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Shared Humanity

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Re: Hurricane season 2018
« Reply #450 on: October 10, 2018, 06:00:02 PM »
The panhandle region of Florida is reliably red, the kind of people that call climate change a hoax.

Just saying.

vox_mundi

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Re: Hurricane season 2018
« Reply #451 on: October 10, 2018, 06:06:43 PM »



https://www.weather.gov/tae/coastalfloodmonitor

Apalachicola: Only Hurricane Dennis of 2005 (a 6.43’ storm tide) brought higher water levels. NHC is predicting a storm surge as high as 14 feet for this portion of the coast.

The National Weather Service in Tallahassee says it has issued its first-ever “extreme wind warning”. This means wind gusts in excess of 130 MPH are expected.

“Shelter in place IMMEDIATELY,” the agency warned.

https://twitter.com/NWSTallahassee/status/1050043265855164417?ref_src=twsrc%5Etfw%7Ctwcamp%5Etweetembed%7Ctwterm%5E1050043265855164417&ref_url=https%3A%2F%2Fwww.theguardian.com%2Fus-news%2Flive%2F2018%2Foct%2F10%2Fhurricane-michael-latest-live-news-updates-florida-evacuations-storm-

Sustained winds now reaching 150mph, according to another update from the National Hurricane Center. (7 more miles to Cat 5)

Quote
... The town of Mexico Beach, Florida has lost power, its mayor said.

The town of 1,200 people is now seeing sustained winds of 40-50mph with gusts over 60mph, Mayor Al Cathey told CNN.

“It certainly is deteriorating rapidly here,” he said.

Out of 1,200 residents, 280 are still in town and did not evacuate, Cathey said.

“Not everyone left. We’re just hoping for the best here,” he said.
« Last Edit: October 10, 2018, 06:39:34 PM by vox_mundi »
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vox_mundi

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Re: Hurricane season 2018
« Reply #452 on: October 10, 2018, 06:29:22 PM »
Video posted by meteorologist Marc Weinberg shows a newly constructed building collapsing in heavy wind in Panama City Beach.

https://twitter.com/twitter/statuses/1050049977744003072

New construction just collapsed in front of me in Panama City Beach ... It is going bad fast!
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Sigmetnow

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Re: Hurricane season 2018
« Reply #453 on: October 10, 2018, 06:35:18 PM »
Short video from inside the cockpit of the Hurricane Hunter aircraft in the eye of Hurricane Michael, just moments ago.

Will Simmons (@wrsimmons)
10/10/18, 11:59 AM
On our 6th pass through the eye of Category 4 Hurricane Michael, we @53rdWRS had daylight to witness what has been greatly intensifying over the past few days. Life-threatening effects are imminent along parts of the Florida panhandle. @NHC_Atlantic will have the latest.
https://twitter.com/wrsimmons/status/1050053165566058497
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oren

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Re: Hurricane season 2018
« Reply #454 on: October 10, 2018, 06:45:44 PM »

Sigmetnow

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Re: Hurricane season 2018
« Reply #455 on: October 10, 2018, 06:49:03 PM »
Mike Dross (@MikeWDross)
10/10/18, 12:38 PM
Latest corrected Dropsonde is 919 mb. This will be one of the strongest hurricanes to ever hit. This is likely a CAT5
https://twitter.com/mikewdross/status/1050063108826390530

Eric Fisher (@ericfisher)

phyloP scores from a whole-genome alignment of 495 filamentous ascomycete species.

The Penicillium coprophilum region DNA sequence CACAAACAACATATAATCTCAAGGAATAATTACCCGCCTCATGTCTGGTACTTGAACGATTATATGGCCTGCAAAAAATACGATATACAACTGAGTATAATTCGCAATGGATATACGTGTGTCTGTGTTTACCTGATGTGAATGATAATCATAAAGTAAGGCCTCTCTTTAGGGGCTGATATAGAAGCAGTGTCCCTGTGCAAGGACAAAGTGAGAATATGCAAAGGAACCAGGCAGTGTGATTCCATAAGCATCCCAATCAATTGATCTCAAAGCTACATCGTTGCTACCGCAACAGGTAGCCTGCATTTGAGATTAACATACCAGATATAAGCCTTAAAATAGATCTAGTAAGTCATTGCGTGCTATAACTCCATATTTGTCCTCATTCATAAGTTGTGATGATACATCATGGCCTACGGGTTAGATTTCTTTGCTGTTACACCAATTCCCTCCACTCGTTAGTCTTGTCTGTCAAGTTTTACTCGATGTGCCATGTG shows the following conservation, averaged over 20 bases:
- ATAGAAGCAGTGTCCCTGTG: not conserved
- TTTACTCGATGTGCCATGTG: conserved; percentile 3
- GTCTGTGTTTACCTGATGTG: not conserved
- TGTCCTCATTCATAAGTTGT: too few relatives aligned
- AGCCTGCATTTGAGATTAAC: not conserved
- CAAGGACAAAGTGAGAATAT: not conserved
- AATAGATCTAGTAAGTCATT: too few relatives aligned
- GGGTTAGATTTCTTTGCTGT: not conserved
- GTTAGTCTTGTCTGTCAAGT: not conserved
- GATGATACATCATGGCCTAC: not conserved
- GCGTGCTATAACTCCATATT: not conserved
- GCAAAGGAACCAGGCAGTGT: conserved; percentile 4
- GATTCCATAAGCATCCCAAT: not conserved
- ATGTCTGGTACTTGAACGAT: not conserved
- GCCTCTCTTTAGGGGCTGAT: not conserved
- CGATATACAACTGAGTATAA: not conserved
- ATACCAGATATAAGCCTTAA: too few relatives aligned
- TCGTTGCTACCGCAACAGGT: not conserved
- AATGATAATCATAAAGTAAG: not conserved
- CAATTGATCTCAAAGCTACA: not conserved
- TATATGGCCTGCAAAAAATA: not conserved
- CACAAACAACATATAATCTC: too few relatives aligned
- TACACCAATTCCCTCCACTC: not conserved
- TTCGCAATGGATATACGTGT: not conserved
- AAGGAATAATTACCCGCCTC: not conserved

10/10/18, 12:42 PM
919mb is lower than Katrina. Bottom line this is an upper echelon devastating hurricane

Edit:
Alex Lamers (@AlexJLamers)
10/10/18, 12:38 PM
Center dropsonde at 11 AM, remarkably, implies a sub-920mb pressure, around 919mb. STILL FALLING. #Michael all but certain to be in the upper echelon of US landfall intensities now.
https://twitter.com/alexjlamers/status/1050063020087500802
Data image at the link.
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vox_mundi

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Re: Hurricane season 2018
« Reply #456 on: October 10, 2018, 06:50:57 PM »
Florida had its warmest September on record last month, and this helped heat up the eastern Gulf 1 – 2°C (2 – 4°F) above average.


https://mesonet.agron.iastate.edu/plotting/auto/?q=25
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Sigmetnow

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Re: Hurricane season 2018
« Reply #457 on: October 10, 2018, 06:55:59 PM »
India Met. Dept. (@Indiametdept)
10/10/18, 12:36 PM
Very severe cyclonic storm ‘TITLI’ is very likely to intensify slightly further during next 06 hours. It is very likely to move north-northwestwards and cross Odisha & adjoining north Andhra Pradesh coasts close to Gopalpur around morning of 11th October. 2/2
https://twitter.com/indiametdept/status/1050062507438628864
Images below.
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Sigmetnow

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Re: Hurricane season 2018
« Reply #458 on: October 10, 2018, 06:58:50 PM »
Eric Holthaus (@EricHolthaus)
10/10/18, 12:56 PM
NHC Update, 1pm:
Hurricane Michael's central pressure is down to 919mb, more intense than Andrew, Katrina, and Maria.
Since 1851, the only stronger U.S. landfalls were "Labor Day" (1935) and Camille (1969).
https://twitter.com/ericholthaus/status/1050067505069330433
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vox_mundi

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Re: Hurricane season 2018
« Reply #459 on: October 10, 2018, 07:03:59 PM »
Quote
FEMA Administrator Brock Long and Homeland Security Secretary Kirstjen Nielsen briefed Donald Trump on the hurricane at the White House.

“This started out very innocently a week ago. This was a small storm,” Trump said. “It grew into a monster.”

Long told the president that structures built before 2001 are not designed to handle the storm’s 145mph winds, meaning there will be “a lot of devastation along the coast structurally.” Extended power outages are expected.

Trump marveled at the size and strength of the storm, which is the most intense to strike the area since 1851.

The fast movement of the storm meant that “citizens have less time to prepare or heed the warnings,” Long said. “We are concerned that many citizens chose not to heed those warnings, but we’re prepared with search and rescue teams.”